When Was the Last Time You Did Something New?

When my eldest son got his first job and began to make money, he opened up a bank account. Then he asked me how to write out a check.

He owed me money, so this was one skill I wanted him to get right!

“You put the date up here on this line,” I said. “Then where it says ‘Pay to the Order Of’ you write my name.”

So he wrote it up, ripped it out and handed it to me.

And on the “Pay to the Order Of” line he had written…



Of course, then he had to cross that out and write my REAL name.

You should have seen the look the bank teller gave me when I went to cash it.

I can’t remember the first time I wrote a check. It’s now such a normal activity, I don’t even think twice about it. (Unless there’s no money in the account.)

I do remember the last time I did something for the very first time, however.

I was nervous. I worried about how I’d feel if I failed. I didn’t want to look stupid in front of my friends.

How about you?

When we ask someone to do something for the very first time, it’s tempting to expect them to get it quickly. Often we hurry them through the process and “fill in the empty spaces” for them. Because it’s a no-brainer for us, we expect it to be easy for them.

Here are five things to remember next time you ask someone to change:

1. Do they know how? You’ve given them the “what to do”, but do they also know the “how to do it”? You may have to spell it out. Not everyone has the confidence to risk failure and it could keep them from trying.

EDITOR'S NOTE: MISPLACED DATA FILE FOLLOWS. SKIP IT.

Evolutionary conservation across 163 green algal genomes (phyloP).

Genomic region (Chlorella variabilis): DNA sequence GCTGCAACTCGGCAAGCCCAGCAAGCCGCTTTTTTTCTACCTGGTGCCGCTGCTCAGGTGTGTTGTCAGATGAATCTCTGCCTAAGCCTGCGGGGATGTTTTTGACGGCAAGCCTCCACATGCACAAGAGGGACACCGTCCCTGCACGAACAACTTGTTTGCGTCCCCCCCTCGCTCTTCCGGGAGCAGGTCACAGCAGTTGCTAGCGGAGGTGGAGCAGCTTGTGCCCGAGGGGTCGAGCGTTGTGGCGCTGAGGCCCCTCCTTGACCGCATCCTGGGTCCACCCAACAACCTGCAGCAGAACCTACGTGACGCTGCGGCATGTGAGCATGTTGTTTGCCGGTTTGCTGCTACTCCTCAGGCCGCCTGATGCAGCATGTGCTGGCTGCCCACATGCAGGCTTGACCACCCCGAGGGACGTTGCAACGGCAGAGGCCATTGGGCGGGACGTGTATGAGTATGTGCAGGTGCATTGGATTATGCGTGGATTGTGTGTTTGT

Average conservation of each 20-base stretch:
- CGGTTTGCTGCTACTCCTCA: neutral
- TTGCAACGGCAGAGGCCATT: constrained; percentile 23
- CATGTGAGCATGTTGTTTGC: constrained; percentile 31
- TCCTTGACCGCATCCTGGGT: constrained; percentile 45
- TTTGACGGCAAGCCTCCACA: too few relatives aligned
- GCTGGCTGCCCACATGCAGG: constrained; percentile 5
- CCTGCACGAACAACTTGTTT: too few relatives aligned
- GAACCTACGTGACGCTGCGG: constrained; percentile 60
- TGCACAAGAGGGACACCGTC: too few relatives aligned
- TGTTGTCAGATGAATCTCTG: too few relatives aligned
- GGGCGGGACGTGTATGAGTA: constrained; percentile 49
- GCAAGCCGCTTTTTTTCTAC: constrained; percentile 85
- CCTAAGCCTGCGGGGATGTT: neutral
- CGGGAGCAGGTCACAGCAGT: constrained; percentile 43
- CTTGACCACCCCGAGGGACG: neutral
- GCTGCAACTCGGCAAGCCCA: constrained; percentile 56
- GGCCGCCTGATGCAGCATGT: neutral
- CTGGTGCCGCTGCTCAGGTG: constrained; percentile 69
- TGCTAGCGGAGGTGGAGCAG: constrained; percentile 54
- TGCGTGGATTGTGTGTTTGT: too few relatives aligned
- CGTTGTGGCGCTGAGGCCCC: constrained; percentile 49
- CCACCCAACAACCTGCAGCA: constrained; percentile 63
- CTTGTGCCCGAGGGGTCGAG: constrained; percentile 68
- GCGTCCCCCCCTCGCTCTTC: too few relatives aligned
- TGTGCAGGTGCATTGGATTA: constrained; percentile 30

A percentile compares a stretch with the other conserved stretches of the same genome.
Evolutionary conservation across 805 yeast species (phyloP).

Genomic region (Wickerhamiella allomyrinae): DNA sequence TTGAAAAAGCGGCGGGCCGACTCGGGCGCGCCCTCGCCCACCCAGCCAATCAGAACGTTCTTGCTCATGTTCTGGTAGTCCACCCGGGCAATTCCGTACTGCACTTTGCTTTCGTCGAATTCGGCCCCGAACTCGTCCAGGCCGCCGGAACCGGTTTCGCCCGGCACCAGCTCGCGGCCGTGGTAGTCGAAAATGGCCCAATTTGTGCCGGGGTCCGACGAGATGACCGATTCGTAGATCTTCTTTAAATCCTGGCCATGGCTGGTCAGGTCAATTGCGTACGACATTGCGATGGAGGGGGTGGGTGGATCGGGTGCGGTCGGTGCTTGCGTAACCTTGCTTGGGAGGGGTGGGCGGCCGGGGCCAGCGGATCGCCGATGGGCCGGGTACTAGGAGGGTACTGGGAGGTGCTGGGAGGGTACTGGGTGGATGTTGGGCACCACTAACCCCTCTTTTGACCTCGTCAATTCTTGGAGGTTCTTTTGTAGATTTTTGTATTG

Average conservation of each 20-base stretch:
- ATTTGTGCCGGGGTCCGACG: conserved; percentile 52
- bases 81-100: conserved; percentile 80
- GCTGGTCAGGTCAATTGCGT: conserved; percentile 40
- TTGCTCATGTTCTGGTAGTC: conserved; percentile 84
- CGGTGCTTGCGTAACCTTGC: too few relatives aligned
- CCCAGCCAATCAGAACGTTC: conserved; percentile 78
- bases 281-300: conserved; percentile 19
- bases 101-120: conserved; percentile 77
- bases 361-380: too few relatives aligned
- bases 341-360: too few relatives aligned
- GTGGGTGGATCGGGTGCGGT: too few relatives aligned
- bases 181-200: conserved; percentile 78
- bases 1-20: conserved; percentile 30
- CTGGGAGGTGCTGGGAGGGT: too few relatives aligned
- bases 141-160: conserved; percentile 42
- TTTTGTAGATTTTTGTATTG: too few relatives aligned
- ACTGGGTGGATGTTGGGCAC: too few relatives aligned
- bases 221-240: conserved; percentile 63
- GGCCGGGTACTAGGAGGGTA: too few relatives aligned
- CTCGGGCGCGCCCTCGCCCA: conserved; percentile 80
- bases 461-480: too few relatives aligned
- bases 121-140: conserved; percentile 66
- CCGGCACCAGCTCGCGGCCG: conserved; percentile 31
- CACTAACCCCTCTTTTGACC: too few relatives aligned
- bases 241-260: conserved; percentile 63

2. Don’t expect them to go from 0 to 100. Sometimes we expect them to reach the goal in one giant leap. Most of us learn new things in increments, one step at a time. Define degrees of success.

3. Expect a relapse. Everyone stumbles and reverts back to a “safe zone” of what’s comfortable and habitual. Don’t give up on them just because they have a setback.

4. Recognize and reward. They’re not all the way there just yet, but find ways to celebrate forward movement. We all need encouragement along the way.

5. Ask for a self-assessment. You may have ideas about how well they’re doing, but be sure to ask them for an update. Let them tell you how they feel about their progress. Ask them to quantify it on a scale from 1 to 10.

My son now writes checks like a big dog! He’s graduated from college, bought a house, holds down a job and takes good care of his wife and son.

But he still calls me “Mom”!